Beyond the Beltway
Don't Call Us
Whenever I check my office voice mail, I have to spend the first 15 minutes deleting messages. They all sound pretty much the same:
"Hi! This is Amber McChippie of Ernest N. Forthright Communications, and I was just following up on an e-mail I sent you about our client's intriguing new book, Squat-Thrust Your Way to Inner Peace and Firmer Abs, and . . ."
"Hi! This is Madison Rosenblatt-Gonzalez of Constance Naggington Communications, and I was just following up on an e-mail I sent you about our client's exciting new line of kangaroo--themed party bunting, and . . ."
"Hi! This is Heather . . ."
The reason I get these calls is that, many years ago, someone apparently furnished my name to several companies that publish media contact lists for PR people. And, for some reason, I was identified as a "lifestyles reporter." So far as I know, "lifestyles reporter" is a newsroom designation that doesn't actually exist except in the wishful thinking of PR professionals who need to believe there are people whose job compels them to be interested in "news" releases about upholstered lawn tractors, hip-hop accordion music and lemon-scented dental floss for dogs.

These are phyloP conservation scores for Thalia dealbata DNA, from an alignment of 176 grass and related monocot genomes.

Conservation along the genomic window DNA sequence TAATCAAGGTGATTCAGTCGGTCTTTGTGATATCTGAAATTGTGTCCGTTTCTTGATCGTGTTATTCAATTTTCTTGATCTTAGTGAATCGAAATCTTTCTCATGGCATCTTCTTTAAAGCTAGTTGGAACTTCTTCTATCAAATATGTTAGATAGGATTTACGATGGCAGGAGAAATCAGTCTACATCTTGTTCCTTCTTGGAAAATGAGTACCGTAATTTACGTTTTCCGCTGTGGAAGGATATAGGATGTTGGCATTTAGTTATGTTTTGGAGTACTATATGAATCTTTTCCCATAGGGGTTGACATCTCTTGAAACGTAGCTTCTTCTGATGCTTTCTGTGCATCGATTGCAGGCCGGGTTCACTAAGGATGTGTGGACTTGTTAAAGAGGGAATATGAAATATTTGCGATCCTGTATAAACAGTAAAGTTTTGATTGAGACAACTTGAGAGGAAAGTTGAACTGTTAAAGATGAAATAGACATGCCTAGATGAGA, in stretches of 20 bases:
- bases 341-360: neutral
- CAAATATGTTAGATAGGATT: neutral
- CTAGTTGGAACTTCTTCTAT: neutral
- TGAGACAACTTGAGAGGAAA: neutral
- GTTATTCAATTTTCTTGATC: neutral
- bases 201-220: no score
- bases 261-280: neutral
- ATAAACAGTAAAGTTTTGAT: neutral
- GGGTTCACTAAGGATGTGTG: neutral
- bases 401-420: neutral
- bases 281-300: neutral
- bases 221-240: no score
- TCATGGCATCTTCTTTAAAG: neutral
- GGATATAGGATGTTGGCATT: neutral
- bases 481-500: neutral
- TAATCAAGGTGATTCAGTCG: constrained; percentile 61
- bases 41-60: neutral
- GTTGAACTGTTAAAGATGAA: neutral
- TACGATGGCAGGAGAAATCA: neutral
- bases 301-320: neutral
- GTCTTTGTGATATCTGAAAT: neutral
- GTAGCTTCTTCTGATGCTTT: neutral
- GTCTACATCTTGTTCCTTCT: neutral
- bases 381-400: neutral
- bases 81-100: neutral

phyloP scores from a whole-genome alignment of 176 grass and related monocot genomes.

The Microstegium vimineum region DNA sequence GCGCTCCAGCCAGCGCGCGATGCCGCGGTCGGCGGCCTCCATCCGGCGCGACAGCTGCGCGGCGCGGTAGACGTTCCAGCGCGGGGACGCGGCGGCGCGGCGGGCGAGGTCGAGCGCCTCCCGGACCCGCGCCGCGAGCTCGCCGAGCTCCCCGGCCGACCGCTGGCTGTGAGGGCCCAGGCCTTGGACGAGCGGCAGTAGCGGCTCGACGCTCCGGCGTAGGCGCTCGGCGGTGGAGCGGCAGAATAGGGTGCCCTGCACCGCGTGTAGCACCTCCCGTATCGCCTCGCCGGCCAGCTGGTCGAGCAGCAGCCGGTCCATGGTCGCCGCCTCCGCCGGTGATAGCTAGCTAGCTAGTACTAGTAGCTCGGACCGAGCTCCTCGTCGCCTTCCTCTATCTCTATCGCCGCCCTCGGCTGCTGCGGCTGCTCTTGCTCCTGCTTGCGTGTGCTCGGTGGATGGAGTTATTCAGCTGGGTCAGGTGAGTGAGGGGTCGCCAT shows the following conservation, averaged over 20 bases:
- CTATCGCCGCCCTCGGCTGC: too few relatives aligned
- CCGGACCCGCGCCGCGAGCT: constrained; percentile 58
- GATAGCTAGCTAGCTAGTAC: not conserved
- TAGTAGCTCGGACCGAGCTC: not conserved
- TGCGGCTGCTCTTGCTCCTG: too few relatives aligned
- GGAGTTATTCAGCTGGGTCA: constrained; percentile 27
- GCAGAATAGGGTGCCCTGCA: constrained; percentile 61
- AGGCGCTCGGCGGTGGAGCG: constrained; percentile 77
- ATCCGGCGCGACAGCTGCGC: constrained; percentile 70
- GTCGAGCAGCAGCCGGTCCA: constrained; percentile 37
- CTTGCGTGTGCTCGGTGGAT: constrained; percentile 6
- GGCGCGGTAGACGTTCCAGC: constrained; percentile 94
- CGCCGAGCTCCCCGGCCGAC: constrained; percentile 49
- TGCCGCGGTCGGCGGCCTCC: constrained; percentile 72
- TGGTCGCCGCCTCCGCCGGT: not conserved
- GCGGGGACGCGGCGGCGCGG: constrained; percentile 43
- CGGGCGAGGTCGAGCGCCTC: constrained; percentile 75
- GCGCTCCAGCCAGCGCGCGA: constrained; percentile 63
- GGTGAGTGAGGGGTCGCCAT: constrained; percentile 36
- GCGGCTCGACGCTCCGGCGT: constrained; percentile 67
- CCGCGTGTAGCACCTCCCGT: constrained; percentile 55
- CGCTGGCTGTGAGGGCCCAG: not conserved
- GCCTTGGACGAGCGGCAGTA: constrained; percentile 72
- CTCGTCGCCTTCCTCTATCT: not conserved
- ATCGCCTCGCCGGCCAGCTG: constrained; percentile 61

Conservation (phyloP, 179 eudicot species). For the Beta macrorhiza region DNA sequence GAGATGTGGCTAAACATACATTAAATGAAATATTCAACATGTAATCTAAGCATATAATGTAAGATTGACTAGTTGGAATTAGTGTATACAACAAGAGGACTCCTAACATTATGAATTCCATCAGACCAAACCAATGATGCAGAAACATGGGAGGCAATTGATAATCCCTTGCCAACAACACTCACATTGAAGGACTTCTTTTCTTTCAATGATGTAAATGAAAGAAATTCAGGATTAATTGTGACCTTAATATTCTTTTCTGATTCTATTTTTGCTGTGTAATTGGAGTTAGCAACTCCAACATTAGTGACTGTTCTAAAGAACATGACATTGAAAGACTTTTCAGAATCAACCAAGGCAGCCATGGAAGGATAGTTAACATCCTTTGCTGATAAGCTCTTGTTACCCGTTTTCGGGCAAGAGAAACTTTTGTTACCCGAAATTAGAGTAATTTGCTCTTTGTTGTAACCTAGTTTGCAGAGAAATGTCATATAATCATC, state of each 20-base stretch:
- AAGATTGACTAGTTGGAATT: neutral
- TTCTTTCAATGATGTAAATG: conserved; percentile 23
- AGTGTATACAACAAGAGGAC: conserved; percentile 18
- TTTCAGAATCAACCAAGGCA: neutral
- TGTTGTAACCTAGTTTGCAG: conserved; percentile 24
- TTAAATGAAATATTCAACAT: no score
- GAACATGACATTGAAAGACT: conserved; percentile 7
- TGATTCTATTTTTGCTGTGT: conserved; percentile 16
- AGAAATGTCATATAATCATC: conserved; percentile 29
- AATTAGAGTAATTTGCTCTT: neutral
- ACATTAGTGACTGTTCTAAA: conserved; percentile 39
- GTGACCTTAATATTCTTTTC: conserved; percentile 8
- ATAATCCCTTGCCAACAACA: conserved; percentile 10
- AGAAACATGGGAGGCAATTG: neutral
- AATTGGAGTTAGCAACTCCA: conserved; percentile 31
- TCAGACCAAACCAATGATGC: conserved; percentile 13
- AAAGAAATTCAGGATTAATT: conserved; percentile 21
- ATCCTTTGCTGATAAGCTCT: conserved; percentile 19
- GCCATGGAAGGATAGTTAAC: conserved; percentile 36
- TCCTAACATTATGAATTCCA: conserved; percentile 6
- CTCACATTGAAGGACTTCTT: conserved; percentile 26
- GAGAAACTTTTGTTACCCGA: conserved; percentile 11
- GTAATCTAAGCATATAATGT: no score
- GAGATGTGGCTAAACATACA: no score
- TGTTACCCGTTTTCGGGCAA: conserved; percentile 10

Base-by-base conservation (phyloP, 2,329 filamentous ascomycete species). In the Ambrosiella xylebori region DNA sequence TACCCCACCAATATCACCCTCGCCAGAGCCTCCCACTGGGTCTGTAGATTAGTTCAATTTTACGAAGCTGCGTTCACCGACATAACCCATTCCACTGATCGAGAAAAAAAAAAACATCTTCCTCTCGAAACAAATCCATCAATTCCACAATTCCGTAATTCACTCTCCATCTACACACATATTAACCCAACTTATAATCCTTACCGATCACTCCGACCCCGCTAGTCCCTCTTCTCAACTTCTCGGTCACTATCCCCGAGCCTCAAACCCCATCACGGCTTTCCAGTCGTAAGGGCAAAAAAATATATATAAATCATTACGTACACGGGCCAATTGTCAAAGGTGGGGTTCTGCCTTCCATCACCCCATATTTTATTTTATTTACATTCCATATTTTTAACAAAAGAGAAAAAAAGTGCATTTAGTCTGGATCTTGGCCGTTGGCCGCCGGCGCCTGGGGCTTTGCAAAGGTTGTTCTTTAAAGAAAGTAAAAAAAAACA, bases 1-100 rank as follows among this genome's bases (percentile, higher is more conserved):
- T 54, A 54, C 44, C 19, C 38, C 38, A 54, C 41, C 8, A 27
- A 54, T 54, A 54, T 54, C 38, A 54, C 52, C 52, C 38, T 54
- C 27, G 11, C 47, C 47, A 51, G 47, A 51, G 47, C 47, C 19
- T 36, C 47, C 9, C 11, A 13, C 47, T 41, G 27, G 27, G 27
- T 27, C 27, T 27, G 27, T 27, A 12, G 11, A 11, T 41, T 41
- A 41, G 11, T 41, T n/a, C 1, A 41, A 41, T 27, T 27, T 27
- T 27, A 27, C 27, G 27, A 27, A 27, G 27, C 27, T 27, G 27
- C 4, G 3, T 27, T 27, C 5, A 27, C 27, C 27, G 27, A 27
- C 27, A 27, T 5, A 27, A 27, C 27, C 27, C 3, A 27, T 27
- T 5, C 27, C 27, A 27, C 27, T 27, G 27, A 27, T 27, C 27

I have tried to get my name expunged from these lists, with little success. But, just the other day, I gotå an e-mail from one of these companies, asking me if I wanted to update my listing with additional information. This was a hugely exciting development.
Below, verbatim, are the questions, along with my responses.
Q: What are your beats?
A: My primary responsibility is to savagely attack the quality of retail products and services. I rely on initial cold-call contacts from PR professionals to select which companies I will attempt to bankrupt through unfair reporting techniques leading to shockingly unfounded criticism. For example, I will fail to disclose that the bicycle I panned as "slow, sluggish and difficult to maneuver" was test-driven at the bottom of a swimming pool.